Leadership and Revival!

I often mention the great need for real church leaders and I would like to concentrate on that at the start of 2013.  Scripture details the requirements for the two kinds of leaders that God requires, elders and deacons.  The elders do the spiritual work, as detailed by the apostles in Acts 6 when deacon work was also  initiated. They saw the need to concentrate on prayer, study and teaching, but in addition, we see the other vitally important aspect of pastoral care, John 21;15ff.

The two lists of requirements, [1Tim 3 & Titus 1] make an interesting point about the ‘respect’ that leaders should have, elders are respected by their family, from within the church and from outside the church, the community they live in, their work place, etc.  If church elders do not have respect, they are wasting their time. Respect has to be earned!  This raises the question of the choosing of elders and scripture gives no backing for votes, or elections, let alone some dictate from HQ.  Each church is responsible for ‘recognising‘ its own elders, God raises them up from within; possibly, but not always, from the team of deacons; so it is in the very long process of ‘becoming an elder’ that this respect is earned. And, not all deacons become elders, as elders must be proficient to teach the Word; not so deacons.

An old problem in churches where this pattern has been more or less kept, is that elders were deemed to be elders for life; no, it is a work to do, not an office to hold, scripture is clear on that too! One of the major works of the Oversight [the team of elders], is to recognise the gift given to each member of the church and get it operating; especially potential elders.

Deacons are very important and notice that the spiritual requirements for them is very demanding too, but this is the administrational work, the organising of the day to day running of the church.  Another old problem was that elders thought that the treasurer and the secretary should be elders, but no, that is deacon administration.  There must be a good ‘interface’ between the elders and deacons, they must work together closely, and pray much too!

Prayer will characterise elders!  They will spend much time, individually and collectively, as they seek God’s help to guard the church. Pastoral care will be the main means of guarding the church, they will know the church, almost intimately.  In a large church, the pastoral care will have to be organised very carefully and a large team of pastors will have no more than about 50 members to care for. I like to think of it as – elders having their ‘finger on the pulse’ of the church!  They will know the problems, the hurts, the hopes and aspirations of all those in their care.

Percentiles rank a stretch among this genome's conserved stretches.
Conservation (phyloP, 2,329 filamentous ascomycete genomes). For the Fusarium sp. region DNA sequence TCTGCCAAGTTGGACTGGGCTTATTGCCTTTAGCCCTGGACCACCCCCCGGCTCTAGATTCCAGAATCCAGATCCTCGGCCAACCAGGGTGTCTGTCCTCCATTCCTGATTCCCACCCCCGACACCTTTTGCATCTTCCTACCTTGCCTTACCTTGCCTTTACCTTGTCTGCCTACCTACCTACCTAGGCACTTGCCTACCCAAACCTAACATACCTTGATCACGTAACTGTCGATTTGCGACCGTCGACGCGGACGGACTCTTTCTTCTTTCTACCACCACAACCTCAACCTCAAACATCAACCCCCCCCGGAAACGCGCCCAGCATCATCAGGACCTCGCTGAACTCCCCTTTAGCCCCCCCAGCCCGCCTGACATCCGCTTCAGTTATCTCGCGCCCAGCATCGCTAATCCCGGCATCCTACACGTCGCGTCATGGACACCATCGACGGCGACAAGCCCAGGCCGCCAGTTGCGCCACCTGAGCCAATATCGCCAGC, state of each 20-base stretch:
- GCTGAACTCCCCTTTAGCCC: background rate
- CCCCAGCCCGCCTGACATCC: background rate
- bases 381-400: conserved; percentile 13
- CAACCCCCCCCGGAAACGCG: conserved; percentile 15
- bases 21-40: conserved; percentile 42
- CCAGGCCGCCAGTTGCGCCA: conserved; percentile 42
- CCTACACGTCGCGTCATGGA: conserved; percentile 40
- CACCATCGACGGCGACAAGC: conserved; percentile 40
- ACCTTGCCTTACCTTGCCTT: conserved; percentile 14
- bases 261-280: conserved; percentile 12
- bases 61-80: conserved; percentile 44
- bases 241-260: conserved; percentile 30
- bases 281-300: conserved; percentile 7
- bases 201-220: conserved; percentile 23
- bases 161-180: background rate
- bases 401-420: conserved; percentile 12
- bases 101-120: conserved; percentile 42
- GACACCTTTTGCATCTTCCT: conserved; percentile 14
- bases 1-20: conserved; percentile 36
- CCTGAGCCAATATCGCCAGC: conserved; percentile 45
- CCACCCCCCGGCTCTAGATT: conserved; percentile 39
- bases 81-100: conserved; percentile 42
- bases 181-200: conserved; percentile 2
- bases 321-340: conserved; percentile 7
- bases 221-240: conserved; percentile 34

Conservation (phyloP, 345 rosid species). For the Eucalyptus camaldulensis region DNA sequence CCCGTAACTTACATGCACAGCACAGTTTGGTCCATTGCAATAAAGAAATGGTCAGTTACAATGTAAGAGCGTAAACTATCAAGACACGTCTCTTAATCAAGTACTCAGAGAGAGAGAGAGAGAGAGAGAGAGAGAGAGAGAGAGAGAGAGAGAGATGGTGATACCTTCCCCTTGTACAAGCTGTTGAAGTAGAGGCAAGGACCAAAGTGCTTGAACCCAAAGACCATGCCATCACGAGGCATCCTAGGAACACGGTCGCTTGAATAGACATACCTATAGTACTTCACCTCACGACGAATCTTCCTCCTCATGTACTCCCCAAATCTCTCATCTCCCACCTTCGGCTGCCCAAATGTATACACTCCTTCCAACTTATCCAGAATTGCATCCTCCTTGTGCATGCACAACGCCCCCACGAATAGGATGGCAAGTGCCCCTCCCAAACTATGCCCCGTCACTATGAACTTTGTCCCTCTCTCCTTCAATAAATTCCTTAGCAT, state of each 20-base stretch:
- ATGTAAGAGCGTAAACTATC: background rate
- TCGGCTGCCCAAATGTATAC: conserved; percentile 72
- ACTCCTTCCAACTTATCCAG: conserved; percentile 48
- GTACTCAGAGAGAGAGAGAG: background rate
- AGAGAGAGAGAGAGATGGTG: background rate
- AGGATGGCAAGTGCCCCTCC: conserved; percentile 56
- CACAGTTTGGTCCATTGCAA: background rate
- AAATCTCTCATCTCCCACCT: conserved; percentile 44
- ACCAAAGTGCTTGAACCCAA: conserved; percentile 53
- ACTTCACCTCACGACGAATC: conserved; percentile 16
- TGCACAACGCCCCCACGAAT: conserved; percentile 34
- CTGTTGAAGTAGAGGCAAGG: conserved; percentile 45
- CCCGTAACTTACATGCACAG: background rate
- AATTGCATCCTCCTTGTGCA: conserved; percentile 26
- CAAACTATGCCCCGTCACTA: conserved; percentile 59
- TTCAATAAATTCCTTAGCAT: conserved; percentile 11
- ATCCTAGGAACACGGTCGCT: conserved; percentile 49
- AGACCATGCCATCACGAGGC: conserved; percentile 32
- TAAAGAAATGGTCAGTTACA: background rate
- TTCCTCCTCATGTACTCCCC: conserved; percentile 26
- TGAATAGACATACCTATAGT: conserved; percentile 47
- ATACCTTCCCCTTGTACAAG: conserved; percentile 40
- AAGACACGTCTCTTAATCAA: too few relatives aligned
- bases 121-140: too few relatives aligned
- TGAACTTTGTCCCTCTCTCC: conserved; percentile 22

Pastoral care will be a well organised, regular visitation program and each member will need to be be seen at least twice a year; some far more! It’s far more than sick visiting!  Elders will have the gift of discernment to be able to identify failure in members; this is the quest for holiness and unity and the main reason for the need of so much prayer!

Elders will lead the way in regards to church fellowship, they are required to be hospitable, 1Tim 3;2, and their homes will be ‘open doors’ for all the church and youth in particular!  When will we learn that ‘services’ are only a small part of church fellowship?  Fellowship is a natural outcome of the love among the church, if you love people you want to be with them as much as possible; see Acts 1-5; elders foster this!

This fellowship will even extend to those pastoral visits, they will not be ‘kit inspections’ or ‘police interrogations’, they will be times of happy fellowship and members will look forward to them and be blessed by them.  Pastors are shepherds who care and feed the sheep and the lambs, John 21.  Elders will have an easy ability to open the word of God, ‘beside the fire’ and teach on a one to one basis, which will be a thrill to those who listen and participate.

That gift of discernment will also be vital in knowing who in the church are the Pretenders, the false seed of Matt 13:24ff.  That is relatively easy when the true are bearing fruit, Pretenders don’t. In times as now when barrenness characterises most churches, this is a real problem, more so because consistent barrenness shows that the leadership has failed completely!

All elders will be examples of the Christian faith and walk, they will be characterised by humility; so new people coming to services will not immediately ‘see them’!  They might not be public men at all, those pastors will not be obvious, until the visitation takes place! Elders might not be evangelists, that is a separate gift.  Elders will be gentlemen, not greedy, not argumentative, not ostentatious, not bigamists, not a new convert and the great need will be for them to be able to say like Paul did three times, quietly, and more so by their ‘walk’ – imitate me as I imitate Christ! Elders, like eastern shepherds, lead the flock from the front and the sheep know their voice and follow them, John 10; yes they are under shepherds following the Great Shepherd of the sheep!

There will be unity in the Oversight team, there might be one or two who seem to be the ‘main men’ but they are – ‘one among equals’ – and they will not force their ideas and Biblical interpretation on the team, much prayer will provide the wonderful equilibrium.

Great blessings and fruitfulness will accompany a church with an effective and united Oversight and God will be be glorified among his people; this will also be evident in the community, 1Cor 14;24.  That is what should be our goal – God, seen as God in the community and feared. When He is seen, then He is feared, quite naturally and that will happen in the church before it happens in the community!  That’s leadership inspired revival!

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